Super-sizing, big portions, and big plates are the “in” way of eating.
Our understanding of what is an acceptable portion of food has become…well, has become warped. And in some cases, it’s become a code of honor to see who can eat the 24 oz Rib Eye Steak, the Quadruple Bacon Burger, or the 16″ Meat Lover’s Pizza (by themselves). Portions in America’s homes and restaurants have doubled or tripled in just the last 20 years according to National Institutes of Health (NIH). It’s no wonder our waistlines are drastically increasing along with them. When your goal is to lose fat, it’s critical to take the extra steps to weigh and measure what you eat. Small increases in foods at each meal can add up quickly over the course of a day.
Sound like too much work?
Not really, because the GOOD NEWS is: once you take the extra steps to carefully weigh and measure for a week or so, your understanding of proper portion sizes will become second nature, and you’ll be able to set aside the measuring tools.
Tools of the Trade
Although pre-packaged foods provide calories per serving figures, it can be a little more difficult when consuming fresh proteins, starches, vegetables, and fruits. To truly prepare proper serving sizes, you must become familiar with what serving sizes actually look like. Consider educating yourself about serving sizes at each meal by weighing and measuring. Here are some tools to help you:
The Food Scale can be your new best buddy along your fat loss journey. Consider this: 1 ounce of lean chicken (i.e., protein) is about 40-45 calories. So, if you are trying to keep your total calories for your Dinner at 350 calories, going the extra step to measure out 3 ounces of protein will give you room to add a boatload of nutrient rich veggies, a starch, and a drizzle of fat.
Use a Measuring Cup to measure dry foods, especially those that are much denser in calories, such as nuts, grains, and starches.
Measuring Spoons are important when cooking with oils! One teaspoon of oil (olive oil, canola or other) equals about 40 calories. So, when you’re cooking and coating your pans, be cautious not to overdo it when pouring in the oil. Who wants to put 120 calories (3 teaspoons!!) in the pan before you even put in the food!?!
Think about taking that extra step to measure liquids (like milk in your coffee or cereal) with a Liquid Measuring Cup. Two fluid ounces of Milk (2%) is 30 calories — creamers and half-and-half dairy products are more. If you’re having 2 cups of coffee each day, each with 2 ounces of milk– you’re adding 60 calories!
So, you’re out at a restaurant, family picnic, tailgate or other places where weighing or measuring your foods just isn’t an option — what should you do? Remember to control your “portions of food.” With the simple palm size/hand size tactics below:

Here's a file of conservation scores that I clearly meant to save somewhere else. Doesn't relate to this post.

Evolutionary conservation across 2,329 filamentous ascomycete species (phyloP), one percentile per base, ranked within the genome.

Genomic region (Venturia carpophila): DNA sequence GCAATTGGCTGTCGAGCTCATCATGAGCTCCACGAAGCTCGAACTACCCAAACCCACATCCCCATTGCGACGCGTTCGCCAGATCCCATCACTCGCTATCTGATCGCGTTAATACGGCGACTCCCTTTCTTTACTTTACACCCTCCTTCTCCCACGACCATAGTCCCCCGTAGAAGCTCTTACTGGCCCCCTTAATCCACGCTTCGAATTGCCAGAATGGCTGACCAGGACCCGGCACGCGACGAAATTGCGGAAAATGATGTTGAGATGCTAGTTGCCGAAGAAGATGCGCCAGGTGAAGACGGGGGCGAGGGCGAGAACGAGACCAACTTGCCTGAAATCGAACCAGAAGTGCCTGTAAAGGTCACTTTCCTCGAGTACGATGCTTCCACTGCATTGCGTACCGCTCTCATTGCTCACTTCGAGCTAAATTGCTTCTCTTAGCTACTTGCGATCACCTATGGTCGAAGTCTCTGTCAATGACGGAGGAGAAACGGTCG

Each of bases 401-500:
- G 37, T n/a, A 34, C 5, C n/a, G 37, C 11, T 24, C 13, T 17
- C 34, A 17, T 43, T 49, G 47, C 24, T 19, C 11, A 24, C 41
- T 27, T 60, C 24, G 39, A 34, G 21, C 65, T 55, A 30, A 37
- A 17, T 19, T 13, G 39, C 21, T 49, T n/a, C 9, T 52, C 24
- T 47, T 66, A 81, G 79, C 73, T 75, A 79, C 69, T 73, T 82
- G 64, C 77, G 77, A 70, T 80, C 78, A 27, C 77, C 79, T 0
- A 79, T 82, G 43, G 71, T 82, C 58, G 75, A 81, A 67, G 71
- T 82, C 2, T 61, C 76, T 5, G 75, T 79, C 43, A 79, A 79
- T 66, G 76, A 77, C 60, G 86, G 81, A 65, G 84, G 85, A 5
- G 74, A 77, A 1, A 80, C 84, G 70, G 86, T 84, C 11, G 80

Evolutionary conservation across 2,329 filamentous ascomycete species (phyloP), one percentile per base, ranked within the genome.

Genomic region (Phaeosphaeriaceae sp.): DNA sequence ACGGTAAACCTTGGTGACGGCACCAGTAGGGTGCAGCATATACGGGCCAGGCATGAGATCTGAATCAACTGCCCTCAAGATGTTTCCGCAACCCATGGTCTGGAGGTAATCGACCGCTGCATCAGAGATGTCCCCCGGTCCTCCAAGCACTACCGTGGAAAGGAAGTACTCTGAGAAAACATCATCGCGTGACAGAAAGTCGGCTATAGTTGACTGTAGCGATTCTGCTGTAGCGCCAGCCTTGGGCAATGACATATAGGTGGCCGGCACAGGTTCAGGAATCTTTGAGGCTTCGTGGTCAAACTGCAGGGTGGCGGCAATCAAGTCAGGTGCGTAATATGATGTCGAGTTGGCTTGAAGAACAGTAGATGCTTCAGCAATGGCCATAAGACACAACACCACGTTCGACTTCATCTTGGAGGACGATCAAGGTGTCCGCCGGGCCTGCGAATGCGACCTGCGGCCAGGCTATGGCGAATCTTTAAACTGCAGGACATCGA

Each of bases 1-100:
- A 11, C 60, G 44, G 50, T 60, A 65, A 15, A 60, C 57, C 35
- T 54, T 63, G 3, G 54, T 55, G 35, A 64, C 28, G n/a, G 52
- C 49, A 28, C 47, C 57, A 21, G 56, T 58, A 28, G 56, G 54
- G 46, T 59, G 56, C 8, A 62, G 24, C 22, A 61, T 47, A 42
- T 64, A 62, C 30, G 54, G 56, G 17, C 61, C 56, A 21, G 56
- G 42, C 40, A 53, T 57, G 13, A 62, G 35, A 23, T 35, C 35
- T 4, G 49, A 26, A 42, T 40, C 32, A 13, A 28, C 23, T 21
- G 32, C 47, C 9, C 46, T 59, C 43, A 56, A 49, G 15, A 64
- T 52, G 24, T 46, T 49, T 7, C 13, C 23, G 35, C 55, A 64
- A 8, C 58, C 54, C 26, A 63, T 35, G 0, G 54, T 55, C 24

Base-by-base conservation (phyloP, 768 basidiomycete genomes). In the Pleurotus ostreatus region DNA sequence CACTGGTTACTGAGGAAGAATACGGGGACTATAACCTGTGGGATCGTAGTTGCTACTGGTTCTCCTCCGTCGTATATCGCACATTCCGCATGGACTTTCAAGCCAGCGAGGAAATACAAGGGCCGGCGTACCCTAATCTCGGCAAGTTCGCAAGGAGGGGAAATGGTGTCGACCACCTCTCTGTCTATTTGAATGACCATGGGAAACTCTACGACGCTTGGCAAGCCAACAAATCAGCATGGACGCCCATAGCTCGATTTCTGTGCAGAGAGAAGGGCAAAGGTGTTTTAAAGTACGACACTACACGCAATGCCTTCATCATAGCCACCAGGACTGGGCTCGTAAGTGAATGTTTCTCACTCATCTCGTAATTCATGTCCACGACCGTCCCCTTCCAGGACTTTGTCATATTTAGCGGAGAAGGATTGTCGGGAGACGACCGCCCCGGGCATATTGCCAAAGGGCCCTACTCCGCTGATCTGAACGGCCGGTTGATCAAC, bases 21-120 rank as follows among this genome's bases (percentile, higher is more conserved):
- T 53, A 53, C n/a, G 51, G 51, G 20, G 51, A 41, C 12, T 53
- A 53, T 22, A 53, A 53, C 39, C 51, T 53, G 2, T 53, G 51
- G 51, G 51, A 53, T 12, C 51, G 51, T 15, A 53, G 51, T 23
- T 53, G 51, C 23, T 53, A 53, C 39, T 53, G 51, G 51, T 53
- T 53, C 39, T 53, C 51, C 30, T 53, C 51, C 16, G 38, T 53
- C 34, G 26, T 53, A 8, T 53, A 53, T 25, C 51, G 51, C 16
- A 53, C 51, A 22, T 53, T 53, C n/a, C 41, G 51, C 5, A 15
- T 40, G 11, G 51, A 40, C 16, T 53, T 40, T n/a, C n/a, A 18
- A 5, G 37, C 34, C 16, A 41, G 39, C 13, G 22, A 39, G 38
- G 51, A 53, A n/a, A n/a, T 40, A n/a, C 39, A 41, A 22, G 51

Proteins could make up about 25% of your plate (or a Palm Size serving)
Starches (such as potatoes and rice) could make up 25% of your plate (or a Palm Size serving)
Veggies could make up the remaining 50% of your plate (or a Hand Size serving)
Fruits (if you’re adding them to your meal as a dessert) could be a Palm Size Serving
Here’s a photo showing some favorable portions of a healthy Lunch or Dinner:
Example Calorie Breakdowns
Below we’ve provided sample meal breakdowns for an 1800 calorie daily meal plan (generally male) and a 1400 calorie daily meal plan (generally female):
No doubt about it…losing body fat is tough. There is no magic pill or quick fix for long-term, sustainable fat loss. It does take long-term discipline and a lifestyle change. Weighing and measuring your food is a great way to start understanding your intake.
Do it for a week or two…and see what happens.
You’ll become a “Portion Pro!”
You can do it…and you’ll be happy you did!!
Week 16 Quiz:
1) Two fluid ounces of 2% milk equal approximately 30 calories:
2) A good rule of thumb for vegetable consumption is: a) veggies should cover 1/2 of your plate b) veggies should be rarely consumed c) veggies should be loaded with butter and margarine d) veggies should cover only 1/4 of your plate
3) Measuring and weighing your food intake for a week or so could realistically result in a second nature understanding of portion sizes: a) True b) False
4) Which of the following are ideal portions of a healthy meal? a) lean protein could take up 1/4 of your plate b) non-processed starches could take up 1/4 of your plate c) fruit can be used as dessert and could be approximately palm size d) all of the above
Once you've taken the quiz, click here to see how you did.